What Do Bed Bugs Hate? (Effective And Safe Ways To Get Rid Of Them)

When it comes to infestations that people do not want to ever experience, bed bugs are high on that list. Known for being capable of a very itchy bite and being nearly impossible to get rid of, bed bug prevention is a must in any home.

The biggest way to prevent bed bugs from coming into your house is to keep clean mattresses, do regular vacuuming, and to avoid venues that have active infestations. With that said, a little repulsion can help prevent a lot of infestations.

If you are looking for a way to curb bed bugs, then we have the information for you.

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Can Bed Bugs Be Repelled Away From a Location?

Yes and no. Bed bugs are not as easily deterred as cockroaches or fleas. If they have a source of blood (specifically human blood), they will do whatever they can to stay there. Generally speaking, once bed bugs settled in an area, they don’t want to leave.

The most effective way to get rid of bed bugs is to call a professional pest control company. This is true for bed bug nymphs and adult bed bugs too. Once you have gotten rid of them, you can work on preventing them from coming back.

What Scents Do Bed Bugs Hate?

Bed bugs are a major pest, and they’re one that are often best prevented rather than removed. These are the most common scents and ways to keep them at bay.

1. Diatomaceous Earth (DE)

Diatomaceous Earth

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Diatomaceous earth is a naturally-occurring powder that is extremely drying and is made of crushed-up microshells. Bed bugs that get into contact with DE will have the dust get inside their exoskeletons.

Eventually, the dust builds up until it dries out the bug and immobilizes them. This is a natural insect repellent that works on all bed bugs and is fairly safe to use. With that said, you should avoid overuse as this can irritate your lungs in large doses.

2. Lemon (Or Any Citrus)


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Like many other animals, bed bugs hate the smell of citrus plants. Citrus, particularly oranges and lemons, will smell gross to them. As a result, most bed bugs will not want to stick around this aroma for too long.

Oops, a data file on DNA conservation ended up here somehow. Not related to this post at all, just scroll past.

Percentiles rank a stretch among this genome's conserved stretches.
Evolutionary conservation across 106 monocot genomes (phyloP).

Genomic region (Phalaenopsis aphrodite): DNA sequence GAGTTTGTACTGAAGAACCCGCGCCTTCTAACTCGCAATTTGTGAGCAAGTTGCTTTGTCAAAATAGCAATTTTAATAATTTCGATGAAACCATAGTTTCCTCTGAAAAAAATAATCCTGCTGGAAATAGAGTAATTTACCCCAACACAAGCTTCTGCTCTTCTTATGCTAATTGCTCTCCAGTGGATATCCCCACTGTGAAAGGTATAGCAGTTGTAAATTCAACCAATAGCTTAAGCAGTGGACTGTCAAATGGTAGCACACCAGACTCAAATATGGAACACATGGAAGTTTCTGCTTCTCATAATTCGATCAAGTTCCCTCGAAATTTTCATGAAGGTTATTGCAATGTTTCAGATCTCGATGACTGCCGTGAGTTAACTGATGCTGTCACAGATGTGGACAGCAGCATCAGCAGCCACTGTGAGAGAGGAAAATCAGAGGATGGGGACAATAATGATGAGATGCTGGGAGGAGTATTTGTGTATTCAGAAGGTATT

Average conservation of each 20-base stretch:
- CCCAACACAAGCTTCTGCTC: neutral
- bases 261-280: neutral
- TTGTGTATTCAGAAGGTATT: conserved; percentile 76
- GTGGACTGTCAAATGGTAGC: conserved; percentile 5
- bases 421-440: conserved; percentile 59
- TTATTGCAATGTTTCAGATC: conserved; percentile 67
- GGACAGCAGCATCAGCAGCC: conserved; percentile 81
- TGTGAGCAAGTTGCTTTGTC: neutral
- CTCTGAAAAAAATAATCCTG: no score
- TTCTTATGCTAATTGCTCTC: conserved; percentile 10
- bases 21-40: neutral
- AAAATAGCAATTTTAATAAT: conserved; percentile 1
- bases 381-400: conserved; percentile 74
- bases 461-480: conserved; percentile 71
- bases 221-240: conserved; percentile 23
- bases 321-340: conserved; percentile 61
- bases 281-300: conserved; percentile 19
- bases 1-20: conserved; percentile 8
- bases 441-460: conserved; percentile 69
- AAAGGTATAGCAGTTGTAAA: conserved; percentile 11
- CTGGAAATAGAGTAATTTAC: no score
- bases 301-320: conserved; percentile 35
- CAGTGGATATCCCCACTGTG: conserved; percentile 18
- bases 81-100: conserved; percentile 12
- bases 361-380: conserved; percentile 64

There are several ways to make this work for you if you want to repel insects. The most common ways to use it is to drop some lemon oil or blood orange oil on parts of your home. Even lemon juice can work well in a pinch.

PRO TIP – If you have cats or dogs, be careful when using citrus essential oils around them. They can be toxic to pets.

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3. Mint


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Do you want a more pet-safe option that won’t get Fluffy sick? Look at mint. Mint is a fresh-smelling oil that bed bugs detest. You will need to dial up the smell of mint high to get it working as a deterrent. We suggest boiling mint leaves in a pot or spraying water with some mint oil around the house.

Interestingly enough, mint is actually poisonous to the bed bug nervous system. So, you might also be able to kill them if you add strong enough mint water to a spray bottle. Planting fresh mint around your home can also help deter them.

Many homeowners also swear that a spray of peppermint oil diluted in water can help remove the musty smell of bed bugs in the crevices of a mattress.

4. Lavender


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Lavender oil (though not pet-safe) is a proven bed bug deterrent, and it’s also aromatherapeutic.  The powerful aroma of lavender is actually a natural insect repellent for several species, including fleas, bees, and roaches too.

If you hate the smell of citrus and mint, then this may be an effective solution for you. Lavender can also deter ants, so if you can get a lavender spray for your kitchen, go for it.

5. Pepper Powder

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This is a more alleged deterrent rather than a fully proven bed bug deterrent, but some people swear on cracked pepper or cayenne pepper oil as a way to keep bed bugs at bay. Due to the harsh scent this can have, we suggest avoiding this indoors.

Pepper oil can be harsh and even caustic for people and pets. So, if you use it, use it exclusively on the border of your house in the garden.

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6. Cinnamon Powder

Cinnamon Powder 1